Jonah Goldberg
In what is probably an election ploy, President Bush has proposed a way for the Senate to get past its logjam on nominating judges. He wants the Senate to commit to a definite timetable for the nomination process, and he wants it to abandon the practice of killing nominations by just ignoring them entirely. Bush's most radical suggestion is that the full Senate would promise to hold a vote on a nominee within six months of being named, regardless of whether or not the Judiciary Committee had voted on him. Ralph G. Neas, president of the hyperliberal group with the fascist-sounding name, People for the American Way, popped a gasket at the idea, saying it "is contrary to about 220 years of Senate history and Senate precedent." Neas is right, of course. But what he leaves out is the fact that the situation we're dealing with today is already unprecedented: Judges today are vastly more powerful and unchecked than the founders ever dreamed. In fact, they're powerful than anyone would have imagined a quarter century ago. And that's why I have so much trouble with the whining from Republicans and Democrats alike over the judicial confirmation process. When Republican judges are up for approval, Democrats wallow in hypocrisy, dishonesty and downright nastiness. When Democratic judges are being considered, Republicans do the same thing. And, all the while, each side pounds its spoon on its highchair as if the other side is being uniquely unfair. Meanwhile, the media writes about all of this as if it's just "partisan politics," by which they mean it's a bunch of politicians being petty and selfishly concerned about their own careers rather than the public interest. But that's just not the case. Republican and Democrat senators are being entirely rational when they try to block judges they disagree with. Oh sure, the arguments they use are often full of inconsistency and absurdity -like when Chuck Schumer, D-N.Y., decries litmus tests while nakedly applying them -but their intentions make sense. Imagine if martial law were declared in the United States and the secretary of defense became something of a de facto American Caesar, second only to the president in authority and capable of defying state and even constitutional laws. If he deemed it necessary, he could seize property, round up people at a whim and leave the toilet seat up without apology. And imagine if, for some bizarre reason, the national media served as a cheerleading squad for him, never questioning his authority. Now think about how fierce the confirmation battles in the Senate would be over the next secretary of defense. Well, the situation with judges is similar. They have the unquestioned authority to do pretty much anything they want. In reality, the only government institution with the power to overturn a federal court's decision is a higher-ranking federal court. Judges can and do run school districts, rewrite election laws (think Florida, New Jersey, Missouri and coming soon Minnesota) and repeal laws that have been considered constitutional for decades, if not centuries. They indulge their petty biases by repealing everything from the death penalty to the Pledge of Allegiance with the arrogance and impunity of a medieval monarch. This was not, needless to say, what the founders had in mind. It only makes sense, given the stakes and the power of judges that liberal and conservative interest groups would put so much pressure on senators when it comes to judges. Once a judge is in, he's in. A wayward senator or representative can be defeated at the polls. He can be lobbied. He can be pressured by other senators. You can even give him a wad of money or a nice fruit basket. You can't do any of that with a judge. With judges, you only get one shot at influencing what they'll do from the bench and that's during the confirmation process. So, it's no wonder that confirmation battles have become so ugly in near perfect tandem with the rise of judicial activism. Now, I personally blame liberals for fighting to make judges so powerful in the first place. Frustrated that they couldn't win everything they wanted in the democratic process, they decided to work their agendas in the courts, the least democratic of our public institutions. Conservatives deserve some smacking around too though, since they now look much more favorably on judicial activism, wanting the federal government to override state laws on such issues as assisted suicide, to name just one of many examples. Some conservatives argue that since the liberals got us into this predicament we might as well fight on their terms. There may be some validity to this argument, but by deciding to fight fire with fire, the Republicans all but guarantee that judges will only get more powerful and the "partisan bickering" will only get worse for the rest of our lives and beyond.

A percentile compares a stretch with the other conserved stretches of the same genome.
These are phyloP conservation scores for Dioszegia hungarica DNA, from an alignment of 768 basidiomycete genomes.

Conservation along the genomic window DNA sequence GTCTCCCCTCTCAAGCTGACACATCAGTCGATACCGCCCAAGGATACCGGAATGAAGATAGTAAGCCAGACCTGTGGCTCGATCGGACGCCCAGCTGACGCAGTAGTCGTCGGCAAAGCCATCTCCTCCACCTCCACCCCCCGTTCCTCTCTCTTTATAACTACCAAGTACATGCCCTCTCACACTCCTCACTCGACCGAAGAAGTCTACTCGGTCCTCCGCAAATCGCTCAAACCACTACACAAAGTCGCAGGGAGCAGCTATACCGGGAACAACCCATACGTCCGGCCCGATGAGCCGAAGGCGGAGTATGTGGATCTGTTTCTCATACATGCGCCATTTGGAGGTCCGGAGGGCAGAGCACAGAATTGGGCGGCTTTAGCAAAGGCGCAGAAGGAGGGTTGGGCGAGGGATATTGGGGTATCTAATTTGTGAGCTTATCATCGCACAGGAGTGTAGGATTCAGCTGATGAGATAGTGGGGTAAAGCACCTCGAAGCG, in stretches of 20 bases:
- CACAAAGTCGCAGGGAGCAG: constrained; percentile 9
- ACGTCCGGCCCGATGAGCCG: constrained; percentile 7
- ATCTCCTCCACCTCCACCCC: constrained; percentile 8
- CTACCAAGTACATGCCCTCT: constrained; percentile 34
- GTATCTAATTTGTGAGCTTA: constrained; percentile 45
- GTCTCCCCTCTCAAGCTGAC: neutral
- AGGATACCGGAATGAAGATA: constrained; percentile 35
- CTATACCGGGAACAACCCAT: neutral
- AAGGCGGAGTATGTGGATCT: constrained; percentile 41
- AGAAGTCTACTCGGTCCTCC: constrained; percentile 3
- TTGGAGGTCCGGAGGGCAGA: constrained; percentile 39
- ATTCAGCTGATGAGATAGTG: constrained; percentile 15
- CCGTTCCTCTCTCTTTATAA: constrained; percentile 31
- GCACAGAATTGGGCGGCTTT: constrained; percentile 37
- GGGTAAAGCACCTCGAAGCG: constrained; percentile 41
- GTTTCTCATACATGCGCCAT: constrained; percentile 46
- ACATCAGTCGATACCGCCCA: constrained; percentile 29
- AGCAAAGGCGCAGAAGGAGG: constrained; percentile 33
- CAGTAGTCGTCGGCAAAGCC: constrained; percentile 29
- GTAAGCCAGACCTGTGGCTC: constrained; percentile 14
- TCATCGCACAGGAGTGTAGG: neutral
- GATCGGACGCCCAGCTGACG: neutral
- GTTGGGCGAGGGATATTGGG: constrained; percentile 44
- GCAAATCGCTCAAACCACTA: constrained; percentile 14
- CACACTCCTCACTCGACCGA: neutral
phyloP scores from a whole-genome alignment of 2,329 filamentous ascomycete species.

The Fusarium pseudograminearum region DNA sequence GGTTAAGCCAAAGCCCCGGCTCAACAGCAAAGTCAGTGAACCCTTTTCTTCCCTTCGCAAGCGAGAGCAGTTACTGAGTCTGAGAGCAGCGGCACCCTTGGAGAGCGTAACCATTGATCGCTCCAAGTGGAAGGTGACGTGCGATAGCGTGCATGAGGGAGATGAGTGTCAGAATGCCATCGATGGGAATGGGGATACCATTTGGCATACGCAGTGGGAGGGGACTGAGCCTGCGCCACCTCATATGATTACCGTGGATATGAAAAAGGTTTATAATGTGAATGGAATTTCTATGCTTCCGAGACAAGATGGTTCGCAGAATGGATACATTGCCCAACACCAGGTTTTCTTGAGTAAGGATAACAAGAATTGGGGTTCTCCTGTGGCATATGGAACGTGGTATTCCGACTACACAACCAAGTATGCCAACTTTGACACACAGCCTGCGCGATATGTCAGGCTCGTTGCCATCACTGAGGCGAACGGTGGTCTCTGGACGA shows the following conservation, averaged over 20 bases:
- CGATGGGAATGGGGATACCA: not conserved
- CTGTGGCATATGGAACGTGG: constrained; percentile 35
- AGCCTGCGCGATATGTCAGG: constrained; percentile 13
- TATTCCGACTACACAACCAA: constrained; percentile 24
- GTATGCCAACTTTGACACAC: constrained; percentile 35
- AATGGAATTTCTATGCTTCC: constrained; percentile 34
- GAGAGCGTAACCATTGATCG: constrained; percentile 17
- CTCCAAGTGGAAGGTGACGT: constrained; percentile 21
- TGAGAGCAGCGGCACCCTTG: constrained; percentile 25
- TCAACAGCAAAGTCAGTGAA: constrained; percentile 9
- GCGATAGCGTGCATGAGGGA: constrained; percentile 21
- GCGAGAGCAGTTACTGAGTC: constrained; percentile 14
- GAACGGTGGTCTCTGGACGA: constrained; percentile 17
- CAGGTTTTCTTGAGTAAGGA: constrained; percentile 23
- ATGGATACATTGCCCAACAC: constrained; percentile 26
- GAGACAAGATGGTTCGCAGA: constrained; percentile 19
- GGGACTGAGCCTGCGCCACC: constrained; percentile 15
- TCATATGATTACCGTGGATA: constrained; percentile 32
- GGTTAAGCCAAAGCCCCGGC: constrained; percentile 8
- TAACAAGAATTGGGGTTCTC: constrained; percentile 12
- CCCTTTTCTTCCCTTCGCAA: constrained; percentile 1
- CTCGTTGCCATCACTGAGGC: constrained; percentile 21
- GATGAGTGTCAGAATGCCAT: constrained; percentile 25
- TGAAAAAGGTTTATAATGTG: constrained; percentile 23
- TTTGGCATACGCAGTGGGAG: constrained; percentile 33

Jonah Goldberg

Jonah Goldberg is editor-at-large of National Review Online,and the author of the forthcoming book The Tyranny of Clichés. You can reach him via Twitter @JonahNRO.
 
TOWNHALL DAILY: Be the first to read Jonah Goldberg's column. Sign up today and receive Townhall.com daily lineup delivered each morning to your inbox.